After a U.S. Air Force fighter jet shot down an unidentified object over Alaska’s North Slope on Friday, Sen. Dan Sullivan, R-Alaska, said several other similar objects have traveled over the state in recent weeks.
“There were things that were seen on radar but weren’t explained,” he said, “so I don’t know what they were, but I think our military is trying to figure that out as well.”
“But this had similar signatures,” he said, comparing Friday’s object to the prior ones.
Sullivan did not cite the source of his information, but he is among the members of the Senate Committee on Armed Services and regularly receives classified briefings.
An on-duty public affairs officer at the Pentagon, asked about Sullivan’s comment, said he was unable to confirm it at this time.
“I join my fellow delegation members in expecting answers from our military leaders for how unidentified objects have been able to infiltrate our airspace in recent weeks,” said U.S. Rep. Mary Peltola, D-Alaska, in a prepared written statement.
It was not immediately clear whether she was referring to the multiple objects that Sullivan referred to.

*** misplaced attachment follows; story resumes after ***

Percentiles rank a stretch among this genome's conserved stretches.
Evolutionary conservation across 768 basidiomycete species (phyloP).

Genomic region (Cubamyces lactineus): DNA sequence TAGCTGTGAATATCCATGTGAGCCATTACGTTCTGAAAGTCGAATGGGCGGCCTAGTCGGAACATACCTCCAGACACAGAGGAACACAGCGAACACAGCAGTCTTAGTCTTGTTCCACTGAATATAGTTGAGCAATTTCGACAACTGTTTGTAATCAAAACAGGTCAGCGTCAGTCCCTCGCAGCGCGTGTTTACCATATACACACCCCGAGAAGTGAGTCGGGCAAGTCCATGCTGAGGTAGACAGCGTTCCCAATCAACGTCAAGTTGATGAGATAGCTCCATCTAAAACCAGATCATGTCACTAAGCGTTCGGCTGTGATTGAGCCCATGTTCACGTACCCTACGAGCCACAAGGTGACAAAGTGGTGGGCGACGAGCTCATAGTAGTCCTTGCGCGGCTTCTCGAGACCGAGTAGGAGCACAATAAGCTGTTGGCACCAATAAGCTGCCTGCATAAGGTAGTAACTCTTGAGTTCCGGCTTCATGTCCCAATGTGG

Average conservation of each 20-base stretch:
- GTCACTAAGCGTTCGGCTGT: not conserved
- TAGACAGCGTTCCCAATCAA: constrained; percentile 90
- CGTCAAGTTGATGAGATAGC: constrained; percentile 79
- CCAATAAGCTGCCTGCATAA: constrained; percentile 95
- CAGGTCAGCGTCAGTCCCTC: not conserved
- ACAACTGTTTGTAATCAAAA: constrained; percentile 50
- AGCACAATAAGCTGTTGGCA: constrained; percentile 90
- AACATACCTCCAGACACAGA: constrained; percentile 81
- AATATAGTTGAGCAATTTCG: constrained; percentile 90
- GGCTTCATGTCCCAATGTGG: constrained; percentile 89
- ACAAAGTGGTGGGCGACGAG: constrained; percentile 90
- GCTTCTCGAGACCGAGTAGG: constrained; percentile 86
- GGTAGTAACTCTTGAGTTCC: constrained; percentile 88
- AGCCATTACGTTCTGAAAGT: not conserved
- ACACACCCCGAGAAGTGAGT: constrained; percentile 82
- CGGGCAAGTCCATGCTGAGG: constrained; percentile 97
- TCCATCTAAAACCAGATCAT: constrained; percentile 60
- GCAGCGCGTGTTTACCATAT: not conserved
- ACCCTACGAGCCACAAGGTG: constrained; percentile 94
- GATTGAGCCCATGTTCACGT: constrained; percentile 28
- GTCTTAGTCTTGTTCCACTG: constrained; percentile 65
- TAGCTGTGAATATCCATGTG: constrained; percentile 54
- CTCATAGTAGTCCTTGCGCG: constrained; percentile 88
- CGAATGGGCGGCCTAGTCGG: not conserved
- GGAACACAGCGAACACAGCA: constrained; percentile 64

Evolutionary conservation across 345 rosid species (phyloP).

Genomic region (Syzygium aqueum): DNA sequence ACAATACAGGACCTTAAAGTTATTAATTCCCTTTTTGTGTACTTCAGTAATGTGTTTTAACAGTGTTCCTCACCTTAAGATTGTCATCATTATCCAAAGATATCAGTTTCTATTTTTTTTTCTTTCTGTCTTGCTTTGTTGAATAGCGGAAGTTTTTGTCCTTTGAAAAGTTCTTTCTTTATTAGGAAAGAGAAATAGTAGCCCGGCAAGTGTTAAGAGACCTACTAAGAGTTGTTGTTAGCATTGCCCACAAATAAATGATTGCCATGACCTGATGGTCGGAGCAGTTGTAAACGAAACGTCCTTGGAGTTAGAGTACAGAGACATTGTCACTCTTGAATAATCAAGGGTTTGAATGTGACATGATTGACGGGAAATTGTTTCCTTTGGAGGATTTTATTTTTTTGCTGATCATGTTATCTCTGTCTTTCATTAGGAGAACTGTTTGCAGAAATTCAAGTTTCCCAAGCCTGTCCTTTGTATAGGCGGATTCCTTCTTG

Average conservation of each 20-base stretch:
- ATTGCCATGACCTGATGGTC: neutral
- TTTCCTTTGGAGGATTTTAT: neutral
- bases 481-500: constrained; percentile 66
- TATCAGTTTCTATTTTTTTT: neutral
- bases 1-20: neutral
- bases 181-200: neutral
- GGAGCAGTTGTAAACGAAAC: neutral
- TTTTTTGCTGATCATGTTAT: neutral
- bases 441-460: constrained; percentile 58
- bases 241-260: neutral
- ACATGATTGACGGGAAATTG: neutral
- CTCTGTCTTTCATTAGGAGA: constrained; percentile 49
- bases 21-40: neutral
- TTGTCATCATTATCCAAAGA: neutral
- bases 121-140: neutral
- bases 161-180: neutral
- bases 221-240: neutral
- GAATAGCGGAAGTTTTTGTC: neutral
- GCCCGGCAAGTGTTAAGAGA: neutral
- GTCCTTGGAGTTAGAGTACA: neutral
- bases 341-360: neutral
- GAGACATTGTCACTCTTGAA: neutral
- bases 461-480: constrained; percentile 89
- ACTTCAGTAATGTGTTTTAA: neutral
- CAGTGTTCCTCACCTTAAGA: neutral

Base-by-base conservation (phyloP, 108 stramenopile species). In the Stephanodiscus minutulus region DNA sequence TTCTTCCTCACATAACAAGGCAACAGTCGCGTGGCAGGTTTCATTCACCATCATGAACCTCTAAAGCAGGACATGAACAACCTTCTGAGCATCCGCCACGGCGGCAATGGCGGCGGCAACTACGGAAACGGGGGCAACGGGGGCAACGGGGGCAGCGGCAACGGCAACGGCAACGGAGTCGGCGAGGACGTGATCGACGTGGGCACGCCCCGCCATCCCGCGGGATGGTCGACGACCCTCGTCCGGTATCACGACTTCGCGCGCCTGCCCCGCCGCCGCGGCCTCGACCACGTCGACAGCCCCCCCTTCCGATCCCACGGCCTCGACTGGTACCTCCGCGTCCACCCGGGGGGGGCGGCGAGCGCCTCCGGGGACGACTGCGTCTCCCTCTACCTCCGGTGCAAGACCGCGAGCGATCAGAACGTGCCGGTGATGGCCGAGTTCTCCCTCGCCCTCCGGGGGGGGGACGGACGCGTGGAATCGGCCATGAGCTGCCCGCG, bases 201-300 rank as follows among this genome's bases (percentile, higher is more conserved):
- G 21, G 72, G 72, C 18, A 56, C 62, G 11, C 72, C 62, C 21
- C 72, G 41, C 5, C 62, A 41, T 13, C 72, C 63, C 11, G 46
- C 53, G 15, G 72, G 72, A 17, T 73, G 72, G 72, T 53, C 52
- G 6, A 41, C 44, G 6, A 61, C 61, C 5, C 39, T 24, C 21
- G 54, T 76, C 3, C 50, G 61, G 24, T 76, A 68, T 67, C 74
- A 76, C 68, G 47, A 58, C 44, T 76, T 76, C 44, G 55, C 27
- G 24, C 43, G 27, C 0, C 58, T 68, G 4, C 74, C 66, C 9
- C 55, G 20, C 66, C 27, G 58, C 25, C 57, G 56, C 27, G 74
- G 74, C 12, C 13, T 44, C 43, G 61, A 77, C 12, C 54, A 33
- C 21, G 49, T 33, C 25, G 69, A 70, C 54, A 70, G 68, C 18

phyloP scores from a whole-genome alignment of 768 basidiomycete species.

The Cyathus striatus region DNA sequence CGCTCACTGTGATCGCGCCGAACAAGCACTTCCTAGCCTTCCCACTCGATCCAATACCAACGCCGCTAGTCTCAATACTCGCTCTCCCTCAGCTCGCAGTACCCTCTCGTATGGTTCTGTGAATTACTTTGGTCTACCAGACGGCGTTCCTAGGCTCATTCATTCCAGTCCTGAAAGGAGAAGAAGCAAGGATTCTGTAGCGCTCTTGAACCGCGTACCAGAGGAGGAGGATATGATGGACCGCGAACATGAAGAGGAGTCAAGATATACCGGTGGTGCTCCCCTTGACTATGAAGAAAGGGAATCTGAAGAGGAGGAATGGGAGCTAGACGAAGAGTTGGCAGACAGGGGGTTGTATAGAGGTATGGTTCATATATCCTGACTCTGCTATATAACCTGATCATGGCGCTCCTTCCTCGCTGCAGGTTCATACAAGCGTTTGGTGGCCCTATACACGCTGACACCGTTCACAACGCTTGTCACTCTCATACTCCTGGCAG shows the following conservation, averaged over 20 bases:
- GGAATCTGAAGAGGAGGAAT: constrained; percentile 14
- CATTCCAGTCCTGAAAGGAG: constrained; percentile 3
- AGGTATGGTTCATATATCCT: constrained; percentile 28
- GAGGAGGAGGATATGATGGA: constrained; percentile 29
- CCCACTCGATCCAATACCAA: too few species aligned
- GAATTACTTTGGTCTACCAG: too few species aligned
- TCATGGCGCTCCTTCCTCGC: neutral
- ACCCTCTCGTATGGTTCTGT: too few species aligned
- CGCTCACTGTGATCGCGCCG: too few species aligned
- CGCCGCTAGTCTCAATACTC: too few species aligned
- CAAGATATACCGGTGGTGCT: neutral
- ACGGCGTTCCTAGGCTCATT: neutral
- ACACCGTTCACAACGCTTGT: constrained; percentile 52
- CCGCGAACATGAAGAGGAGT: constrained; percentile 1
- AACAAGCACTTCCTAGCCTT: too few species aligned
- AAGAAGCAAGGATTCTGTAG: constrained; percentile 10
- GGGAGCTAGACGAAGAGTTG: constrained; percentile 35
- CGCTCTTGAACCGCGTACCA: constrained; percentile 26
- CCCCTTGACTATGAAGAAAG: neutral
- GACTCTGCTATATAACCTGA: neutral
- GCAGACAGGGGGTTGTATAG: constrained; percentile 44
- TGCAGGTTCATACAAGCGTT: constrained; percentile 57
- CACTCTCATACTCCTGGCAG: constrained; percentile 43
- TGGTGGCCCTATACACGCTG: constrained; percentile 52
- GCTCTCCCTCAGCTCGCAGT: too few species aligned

“We need to be aware of any other such objects over Alaska,” Peltola said.
Sullivan and other legislators have criticized the federal government’s failure to shoot down a suspected Chinese surveillance balloon before it crossed the United States and was downed by a fighter jet.
This week, the Washington Post reported that the balloon shot down off South Carolina was part of a vast aerial surveillance program.
On Friday, Sullivan said he wasn’t certain whether the object shot down over the North Slope was another balloon or whether it was from China.
He said it was moving at about 40 knots — about 46 mph — and had no wings. The object was somewhere “between a 55 gallon drum and a small Volkswagen” in size, Sullivan said.
It entered Alaskan airspace near Nome and moved northeast, he said.
Other officials said the object didn’t appear to have any ability to maneuver itself.
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